CINCINNATI – They were hiding.
Even when they were in recovery from addiction, they were afraid to tell their stories.
It was a struggle seven years ago, as more people started to die during the heroin and prescription-painkiller epidemic, to get anyone who’d been through it to talk about it. Often, their parents were hiding, too.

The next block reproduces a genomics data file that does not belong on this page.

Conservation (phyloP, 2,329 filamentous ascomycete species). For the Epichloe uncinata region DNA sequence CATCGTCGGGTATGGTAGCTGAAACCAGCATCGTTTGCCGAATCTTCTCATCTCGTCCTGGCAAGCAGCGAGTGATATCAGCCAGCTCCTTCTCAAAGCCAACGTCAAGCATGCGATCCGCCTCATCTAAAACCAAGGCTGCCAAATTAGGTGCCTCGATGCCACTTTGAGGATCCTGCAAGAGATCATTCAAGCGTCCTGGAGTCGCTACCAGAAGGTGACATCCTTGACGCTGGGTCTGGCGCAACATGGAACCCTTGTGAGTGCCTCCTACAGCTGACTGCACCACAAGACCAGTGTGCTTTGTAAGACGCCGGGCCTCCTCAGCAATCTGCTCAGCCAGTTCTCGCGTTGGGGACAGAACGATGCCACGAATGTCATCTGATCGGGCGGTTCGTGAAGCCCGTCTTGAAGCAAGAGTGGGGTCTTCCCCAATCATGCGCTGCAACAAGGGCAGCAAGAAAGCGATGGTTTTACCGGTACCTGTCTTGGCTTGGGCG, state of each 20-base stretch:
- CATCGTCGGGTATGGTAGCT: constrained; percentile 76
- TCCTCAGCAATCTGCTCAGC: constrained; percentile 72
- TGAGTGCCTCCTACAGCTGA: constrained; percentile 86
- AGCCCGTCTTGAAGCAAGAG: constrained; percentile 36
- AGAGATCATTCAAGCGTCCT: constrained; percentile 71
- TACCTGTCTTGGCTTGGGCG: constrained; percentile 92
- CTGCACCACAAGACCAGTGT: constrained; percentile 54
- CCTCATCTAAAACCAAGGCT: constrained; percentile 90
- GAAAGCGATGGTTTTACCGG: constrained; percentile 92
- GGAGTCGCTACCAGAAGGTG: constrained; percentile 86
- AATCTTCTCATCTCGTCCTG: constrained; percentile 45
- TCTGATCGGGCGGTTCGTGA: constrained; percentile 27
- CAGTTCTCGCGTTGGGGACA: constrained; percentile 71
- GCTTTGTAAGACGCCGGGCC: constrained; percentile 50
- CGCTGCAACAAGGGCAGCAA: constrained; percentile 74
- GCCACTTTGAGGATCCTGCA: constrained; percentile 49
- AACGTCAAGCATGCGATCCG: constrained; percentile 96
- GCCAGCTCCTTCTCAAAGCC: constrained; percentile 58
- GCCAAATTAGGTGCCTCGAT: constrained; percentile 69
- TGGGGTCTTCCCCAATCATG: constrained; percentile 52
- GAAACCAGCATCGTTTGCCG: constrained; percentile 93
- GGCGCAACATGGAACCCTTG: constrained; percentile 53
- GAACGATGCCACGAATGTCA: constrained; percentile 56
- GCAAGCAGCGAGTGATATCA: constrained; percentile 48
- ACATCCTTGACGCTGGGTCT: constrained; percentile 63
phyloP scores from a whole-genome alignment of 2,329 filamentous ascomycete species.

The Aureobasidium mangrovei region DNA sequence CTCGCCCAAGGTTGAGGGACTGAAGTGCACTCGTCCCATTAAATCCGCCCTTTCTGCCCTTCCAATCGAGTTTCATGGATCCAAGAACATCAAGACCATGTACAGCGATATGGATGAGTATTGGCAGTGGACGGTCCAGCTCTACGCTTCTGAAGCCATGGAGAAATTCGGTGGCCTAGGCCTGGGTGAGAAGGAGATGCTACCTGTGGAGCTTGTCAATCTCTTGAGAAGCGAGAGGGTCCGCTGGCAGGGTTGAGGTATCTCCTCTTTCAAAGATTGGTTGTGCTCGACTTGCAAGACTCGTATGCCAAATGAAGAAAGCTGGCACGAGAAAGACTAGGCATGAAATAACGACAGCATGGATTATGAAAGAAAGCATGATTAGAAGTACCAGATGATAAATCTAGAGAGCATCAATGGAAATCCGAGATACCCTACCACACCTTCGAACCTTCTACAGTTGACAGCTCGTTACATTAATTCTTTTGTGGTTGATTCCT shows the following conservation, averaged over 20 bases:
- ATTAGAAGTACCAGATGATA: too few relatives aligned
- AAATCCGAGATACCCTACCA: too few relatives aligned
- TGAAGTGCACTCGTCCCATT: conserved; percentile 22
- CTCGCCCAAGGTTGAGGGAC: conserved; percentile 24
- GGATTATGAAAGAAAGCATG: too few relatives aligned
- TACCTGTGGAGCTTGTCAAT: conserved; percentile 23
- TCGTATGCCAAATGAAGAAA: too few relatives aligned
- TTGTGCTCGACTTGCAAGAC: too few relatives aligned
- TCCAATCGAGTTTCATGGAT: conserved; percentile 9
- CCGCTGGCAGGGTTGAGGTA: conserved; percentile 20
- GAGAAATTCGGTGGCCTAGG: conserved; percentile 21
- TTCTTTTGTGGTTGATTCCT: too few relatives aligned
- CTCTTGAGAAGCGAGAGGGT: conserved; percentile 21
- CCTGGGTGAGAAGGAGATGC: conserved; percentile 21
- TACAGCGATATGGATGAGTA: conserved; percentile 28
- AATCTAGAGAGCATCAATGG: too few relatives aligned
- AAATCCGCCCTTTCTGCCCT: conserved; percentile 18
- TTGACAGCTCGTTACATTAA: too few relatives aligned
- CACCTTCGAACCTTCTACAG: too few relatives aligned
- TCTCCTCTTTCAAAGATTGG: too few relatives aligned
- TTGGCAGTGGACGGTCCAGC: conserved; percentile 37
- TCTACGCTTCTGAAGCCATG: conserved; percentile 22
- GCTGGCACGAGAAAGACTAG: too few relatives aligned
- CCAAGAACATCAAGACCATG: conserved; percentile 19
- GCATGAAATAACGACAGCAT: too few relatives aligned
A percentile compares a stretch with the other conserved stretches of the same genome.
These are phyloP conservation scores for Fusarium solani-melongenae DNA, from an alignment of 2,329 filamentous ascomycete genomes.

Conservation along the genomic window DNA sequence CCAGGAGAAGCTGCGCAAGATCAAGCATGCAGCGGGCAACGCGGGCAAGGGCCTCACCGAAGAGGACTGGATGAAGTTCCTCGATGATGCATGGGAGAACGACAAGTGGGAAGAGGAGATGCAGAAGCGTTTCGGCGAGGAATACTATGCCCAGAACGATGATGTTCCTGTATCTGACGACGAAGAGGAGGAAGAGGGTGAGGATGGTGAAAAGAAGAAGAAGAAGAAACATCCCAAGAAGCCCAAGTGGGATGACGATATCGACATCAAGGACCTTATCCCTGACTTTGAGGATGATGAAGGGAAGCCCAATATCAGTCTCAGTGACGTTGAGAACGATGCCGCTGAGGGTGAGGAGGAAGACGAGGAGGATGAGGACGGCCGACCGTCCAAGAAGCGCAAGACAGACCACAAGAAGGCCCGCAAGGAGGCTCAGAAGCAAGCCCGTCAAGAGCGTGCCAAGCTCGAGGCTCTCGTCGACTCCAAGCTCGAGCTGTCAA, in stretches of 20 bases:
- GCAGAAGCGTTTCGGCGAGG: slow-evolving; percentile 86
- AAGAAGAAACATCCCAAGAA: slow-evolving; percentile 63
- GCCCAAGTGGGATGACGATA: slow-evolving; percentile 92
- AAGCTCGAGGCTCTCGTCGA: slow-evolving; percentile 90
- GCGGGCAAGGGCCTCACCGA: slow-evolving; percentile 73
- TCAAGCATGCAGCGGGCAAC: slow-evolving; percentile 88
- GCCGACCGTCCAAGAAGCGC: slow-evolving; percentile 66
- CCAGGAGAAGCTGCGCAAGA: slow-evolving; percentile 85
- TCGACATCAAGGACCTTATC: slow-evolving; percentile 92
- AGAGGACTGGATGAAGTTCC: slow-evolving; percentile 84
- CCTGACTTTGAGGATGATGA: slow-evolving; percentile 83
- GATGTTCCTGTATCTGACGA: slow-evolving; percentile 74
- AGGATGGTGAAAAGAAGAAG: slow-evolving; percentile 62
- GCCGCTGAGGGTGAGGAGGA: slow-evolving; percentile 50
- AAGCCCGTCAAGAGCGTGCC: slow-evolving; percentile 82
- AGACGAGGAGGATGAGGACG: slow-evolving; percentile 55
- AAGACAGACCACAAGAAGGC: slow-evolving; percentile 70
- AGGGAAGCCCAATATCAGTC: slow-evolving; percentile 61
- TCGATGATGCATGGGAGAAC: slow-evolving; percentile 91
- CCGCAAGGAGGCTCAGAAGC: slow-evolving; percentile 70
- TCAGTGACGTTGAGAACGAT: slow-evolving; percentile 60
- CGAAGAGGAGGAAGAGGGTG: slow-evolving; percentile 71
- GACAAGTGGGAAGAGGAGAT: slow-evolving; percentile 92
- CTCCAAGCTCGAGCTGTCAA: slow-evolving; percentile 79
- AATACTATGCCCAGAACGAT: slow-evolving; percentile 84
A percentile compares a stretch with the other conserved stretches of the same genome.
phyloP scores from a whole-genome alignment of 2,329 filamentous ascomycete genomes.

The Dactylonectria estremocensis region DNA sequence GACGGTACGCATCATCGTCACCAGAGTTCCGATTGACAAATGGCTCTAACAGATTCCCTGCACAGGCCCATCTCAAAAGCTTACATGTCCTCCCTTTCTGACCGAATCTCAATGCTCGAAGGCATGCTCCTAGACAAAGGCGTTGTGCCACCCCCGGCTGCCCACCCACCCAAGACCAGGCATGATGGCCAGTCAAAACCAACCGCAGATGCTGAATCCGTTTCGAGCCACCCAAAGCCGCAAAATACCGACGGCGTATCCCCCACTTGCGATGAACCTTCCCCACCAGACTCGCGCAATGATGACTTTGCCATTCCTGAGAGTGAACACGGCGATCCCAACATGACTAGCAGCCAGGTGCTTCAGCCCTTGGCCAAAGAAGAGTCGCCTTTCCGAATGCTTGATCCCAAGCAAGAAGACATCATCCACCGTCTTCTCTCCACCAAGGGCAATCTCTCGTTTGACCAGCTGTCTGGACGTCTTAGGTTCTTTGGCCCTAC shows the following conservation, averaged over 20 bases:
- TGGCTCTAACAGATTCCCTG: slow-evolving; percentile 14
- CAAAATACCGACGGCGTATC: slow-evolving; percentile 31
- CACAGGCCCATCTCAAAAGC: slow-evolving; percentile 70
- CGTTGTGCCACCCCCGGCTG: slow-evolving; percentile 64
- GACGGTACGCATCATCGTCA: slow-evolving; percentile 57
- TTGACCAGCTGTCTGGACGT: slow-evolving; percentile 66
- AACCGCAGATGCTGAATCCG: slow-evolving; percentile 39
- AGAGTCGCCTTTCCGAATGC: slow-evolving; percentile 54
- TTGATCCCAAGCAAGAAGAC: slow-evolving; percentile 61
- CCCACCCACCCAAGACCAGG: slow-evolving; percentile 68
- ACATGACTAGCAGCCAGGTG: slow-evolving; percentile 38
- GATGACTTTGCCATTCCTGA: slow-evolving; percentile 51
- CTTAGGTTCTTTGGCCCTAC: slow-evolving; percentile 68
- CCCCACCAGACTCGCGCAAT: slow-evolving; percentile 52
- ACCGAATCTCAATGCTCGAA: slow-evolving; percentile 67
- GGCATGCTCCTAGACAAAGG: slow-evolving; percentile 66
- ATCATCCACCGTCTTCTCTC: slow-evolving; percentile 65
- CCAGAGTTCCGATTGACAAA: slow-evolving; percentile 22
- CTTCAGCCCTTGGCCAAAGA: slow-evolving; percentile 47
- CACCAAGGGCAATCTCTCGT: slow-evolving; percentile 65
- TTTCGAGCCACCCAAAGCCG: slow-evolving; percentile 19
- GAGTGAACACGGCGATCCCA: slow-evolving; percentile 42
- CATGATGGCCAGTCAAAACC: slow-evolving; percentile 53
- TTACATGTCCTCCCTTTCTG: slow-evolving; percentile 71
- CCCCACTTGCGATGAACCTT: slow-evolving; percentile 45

Then it became evident to many moms of addicted children that they had to speak out, bluntly. There seemed to be no other way to stop this massive public health crisis.
This was the precursor to my current heroin beat, in 2012 and 2013. Yes, the opioid epidemic had been snaking through our communities for about a dozen years, but this was when accidental overdose deaths started outnumbering traffic fatalities.